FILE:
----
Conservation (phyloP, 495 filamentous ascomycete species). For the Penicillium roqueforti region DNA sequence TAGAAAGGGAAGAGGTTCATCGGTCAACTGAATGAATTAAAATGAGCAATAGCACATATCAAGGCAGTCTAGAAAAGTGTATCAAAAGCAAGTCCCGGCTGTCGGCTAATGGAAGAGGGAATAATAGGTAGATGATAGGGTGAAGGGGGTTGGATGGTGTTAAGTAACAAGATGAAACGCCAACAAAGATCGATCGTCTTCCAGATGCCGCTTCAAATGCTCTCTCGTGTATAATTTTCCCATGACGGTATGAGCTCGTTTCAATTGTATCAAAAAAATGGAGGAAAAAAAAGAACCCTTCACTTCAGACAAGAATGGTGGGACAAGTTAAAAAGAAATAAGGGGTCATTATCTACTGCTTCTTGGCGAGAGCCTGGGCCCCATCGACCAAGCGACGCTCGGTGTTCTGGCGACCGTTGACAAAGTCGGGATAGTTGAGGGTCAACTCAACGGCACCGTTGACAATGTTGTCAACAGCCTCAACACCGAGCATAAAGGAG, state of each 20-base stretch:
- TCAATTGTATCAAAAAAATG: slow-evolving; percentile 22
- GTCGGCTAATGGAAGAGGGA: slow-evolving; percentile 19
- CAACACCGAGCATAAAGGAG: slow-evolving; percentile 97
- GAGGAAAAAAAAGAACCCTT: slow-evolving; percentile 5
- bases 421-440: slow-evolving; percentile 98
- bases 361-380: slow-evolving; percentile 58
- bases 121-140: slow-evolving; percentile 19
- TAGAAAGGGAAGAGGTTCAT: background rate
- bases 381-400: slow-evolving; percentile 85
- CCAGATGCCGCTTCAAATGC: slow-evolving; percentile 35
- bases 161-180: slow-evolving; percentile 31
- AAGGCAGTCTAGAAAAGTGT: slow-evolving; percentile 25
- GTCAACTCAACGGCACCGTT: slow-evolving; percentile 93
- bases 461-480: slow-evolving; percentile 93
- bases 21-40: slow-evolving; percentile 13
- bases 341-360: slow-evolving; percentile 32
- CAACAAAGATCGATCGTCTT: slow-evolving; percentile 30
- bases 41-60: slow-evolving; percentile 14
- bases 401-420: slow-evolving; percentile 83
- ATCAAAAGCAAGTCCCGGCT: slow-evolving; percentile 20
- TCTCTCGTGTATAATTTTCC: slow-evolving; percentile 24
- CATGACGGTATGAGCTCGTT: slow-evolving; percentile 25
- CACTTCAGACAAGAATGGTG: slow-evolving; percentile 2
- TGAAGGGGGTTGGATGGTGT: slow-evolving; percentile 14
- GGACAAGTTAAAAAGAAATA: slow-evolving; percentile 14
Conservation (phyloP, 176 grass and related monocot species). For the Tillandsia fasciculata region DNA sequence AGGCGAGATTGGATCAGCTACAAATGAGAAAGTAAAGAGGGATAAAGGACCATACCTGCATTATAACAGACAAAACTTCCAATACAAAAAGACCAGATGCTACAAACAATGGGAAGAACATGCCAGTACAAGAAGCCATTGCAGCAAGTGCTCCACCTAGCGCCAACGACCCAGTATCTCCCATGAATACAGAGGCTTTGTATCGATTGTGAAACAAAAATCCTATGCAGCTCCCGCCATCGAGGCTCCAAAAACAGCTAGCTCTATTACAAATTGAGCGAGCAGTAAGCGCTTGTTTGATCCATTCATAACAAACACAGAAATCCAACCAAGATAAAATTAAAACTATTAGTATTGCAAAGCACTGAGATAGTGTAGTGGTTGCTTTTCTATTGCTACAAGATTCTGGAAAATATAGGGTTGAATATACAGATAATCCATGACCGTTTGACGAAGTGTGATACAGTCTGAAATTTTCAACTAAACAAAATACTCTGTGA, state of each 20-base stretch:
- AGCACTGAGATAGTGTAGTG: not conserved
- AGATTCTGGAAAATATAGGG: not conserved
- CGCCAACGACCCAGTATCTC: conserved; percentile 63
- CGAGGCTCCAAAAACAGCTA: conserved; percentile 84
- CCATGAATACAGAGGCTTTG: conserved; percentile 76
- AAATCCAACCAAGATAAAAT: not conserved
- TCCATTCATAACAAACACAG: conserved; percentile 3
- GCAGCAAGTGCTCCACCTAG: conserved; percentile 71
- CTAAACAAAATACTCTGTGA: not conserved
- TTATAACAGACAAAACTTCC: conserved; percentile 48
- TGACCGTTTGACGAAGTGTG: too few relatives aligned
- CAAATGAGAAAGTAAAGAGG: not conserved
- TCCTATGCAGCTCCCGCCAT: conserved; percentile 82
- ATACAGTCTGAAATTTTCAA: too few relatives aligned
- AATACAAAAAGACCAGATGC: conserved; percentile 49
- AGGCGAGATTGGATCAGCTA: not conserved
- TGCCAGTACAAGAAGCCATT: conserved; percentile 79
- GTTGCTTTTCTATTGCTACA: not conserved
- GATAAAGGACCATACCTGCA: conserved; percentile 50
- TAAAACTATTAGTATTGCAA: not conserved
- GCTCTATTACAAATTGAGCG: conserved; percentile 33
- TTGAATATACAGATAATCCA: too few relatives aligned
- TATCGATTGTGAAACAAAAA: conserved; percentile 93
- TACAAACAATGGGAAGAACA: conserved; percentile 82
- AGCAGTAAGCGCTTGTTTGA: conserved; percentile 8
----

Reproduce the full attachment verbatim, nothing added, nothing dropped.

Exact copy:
Conservation (phyloP, 495 filamentous ascomycete species). For the Penicillium roqueforti region DNA sequence TAGAAAGGGAAGAGGTTCATCGGTCAACTGAATGAATTAAAATGAGCAATAGCACATATCAAGGCAGTCTAGAAAAGTGTATCAAAAGCAAGTCCCGGCTGTCGGCTAATGGAAGAGGGAATAATAGGTAGATGATAGGGTGAAGGGGGTTGGATGGTGTTAAGTAACAAGATGAAACGCCAACAAAGATCGATCGTCTTCCAGATGCCGCTTCAAATGCTCTCTCGTGTATAATTTTCCCATGACGGTATGAGCTCGTTTCAATTGTATCAAAAAAATGGAGGAAAAAAAAGAACCCTTCACTTCAGACAAGAATGGTGGGACAAGTTAAAAAGAAATAAGGGGTCATTATCTACTGCTTCTTGGCGAGAGCCTGGGCCCCATCGACCAAGCGACGCTCGGTGTTCTGGCGACCGTTGACAAAGTCGGGATAGTTGAGGGTCAACTCAACGGCACCGTTGACAATGTTGTCAACAGCCTCAACACCGAGCATAAAGGAG, state of each 20-base stretch:
- TCAATTGTATCAAAAAAATG: slow-evolving; percentile 22
- GTCGGCTAATGGAAGAGGGA: slow-evolving; percentile 19
- CAACACCGAGCATAAAGGAG: slow-evolving; percentile 97
- GAGGAAAAAAAAGAACCCTT: slow-evolving; percentile 5
- bases 421-440: slow-evolving; percentile 98
- bases 361-380: slow-evolving; percentile 58
- bases 121-140: slow-evolving; percentile 19
- TAGAAAGGGAAGAGGTTCAT: background rate
- bases 381-400: slow-evolving; percentile 85
- CCAGATGCCGCTTCAAATGC: slow-evolving; percentile 35
- bases 161-180: slow-evolving; percentile 31
- AAGGCAGTCTAGAAAAGTGT: slow-evolving; percentile 25
- GTCAACTCAACGGCACCGTT: slow-evolving; percentile 93
- bases 461-480: slow-evolving; percentile 93
- bases 21-40: slow-evolving; percentile 13
- bases 341-360: slow-evolving; percentile 32
- CAACAAAGATCGATCGTCTT: slow-evolving; percentile 30
- bases 41-60: slow-evolving; percentile 14
- bases 401-420: slow-evolving; percentile 83
- ATCAAAAGCAAGTCCCGGCT: slow-evolving; percentile 20
- TCTCTCGTGTATAATTTTCC: slow-evolving; percentile 24
- CATGACGGTATGAGCTCGTT: slow-evolving; percentile 25
- CACTTCAGACAAGAATGGTG: slow-evolving; percentile 2
- TGAAGGGGGTTGGATGGTGT: slow-evolving; percentile 14
- GGACAAGTTAAAAAGAAATA: slow-evolving; percentile 14
Conservation (phyloP, 176 grass and related monocot species). For the Tillandsia fasciculata region DNA sequence AGGCGAGATTGGATCAGCTACAAATGAGAAAGTAAAGAGGGATAAAGGACCATACCTGCATTATAACAGACAAAACTTCCAATACAAAAAGACCAGATGCTACAAACAATGGGAAGAACATGCCAGTACAAGAAGCCATTGCAGCAAGTGCTCCACCTAGCGCCAACGACCCAGTATCTCCCATGAATACAGAGGCTTTGTATCGATTGTGAAACAAAAATCCTATGCAGCTCCCGCCATCGAGGCTCCAAAAACAGCTAGCTCTATTACAAATTGAGCGAGCAGTAAGCGCTTGTTTGATCCATTCATAACAAACACAGAAATCCAACCAAGATAAAATTAAAACTATTAGTATTGCAAAGCACTGAGATAGTGTAGTGGTTGCTTTTCTATTGCTACAAGATTCTGGAAAATATAGGGTTGAATATACAGATAATCCATGACCGTTTGACGAAGTGTGATACAGTCTGAAATTTTCAACTAAACAAAATACTCTGTGA, state of each 20-base stretch:
- AGCACTGAGATAGTGTAGTG: not conserved
- AGATTCTGGAAAATATAGGG: not conserved
- CGCCAACGACCCAGTATCTC: conserved; percentile 63
- CGAGGCTCCAAAAACAGCTA: conserved; percentile 84
- CCATGAATACAGAGGCTTTG: conserved; percentile 76
- AAATCCAACCAAGATAAAAT: not conserved
- TCCATTCATAACAAACACAG: conserved; percentile 3
- GCAGCAAGTGCTCCACCTAG: conserved; percentile 71
- CTAAACAAAATACTCTGTGA: not conserved
- TTATAACAGACAAAACTTCC: conserved; percentile 48
- TGACCGTTTGACGAAGTGTG: too few relatives aligned
- CAAATGAGAAAGTAAAGAGG: not conserved
- TCCTATGCAGCTCCCGCCAT: conserved; percentile 82
- ATACAGTCTGAAATTTTCAA: too few relatives aligned
- AATACAAAAAGACCAGATGC: conserved; percentile 49
- AGGCGAGATTGGATCAGCTA: not conserved
- TGCCAGTACAAGAAGCCATT: conserved; percentile 79
- GTTGCTTTTCTATTGCTACA: not conserved
- GATAAAGGACCATACCTGCA: conserved; percentile 50
- TAAAACTATTAGTATTGCAA: not conserved
- GCTCTATTACAAATTGAGCG: conserved; percentile 33
- TTGAATATACAGATAATCCA: too few relatives aligned
- TATCGATTGTGAAACAAAAA: conserved; percentile 93
- TACAAACAATGGGAAGAACA: conserved; percentile 82
- AGCAGTAAGCGCTTGTTTGA: conserved; percentile 8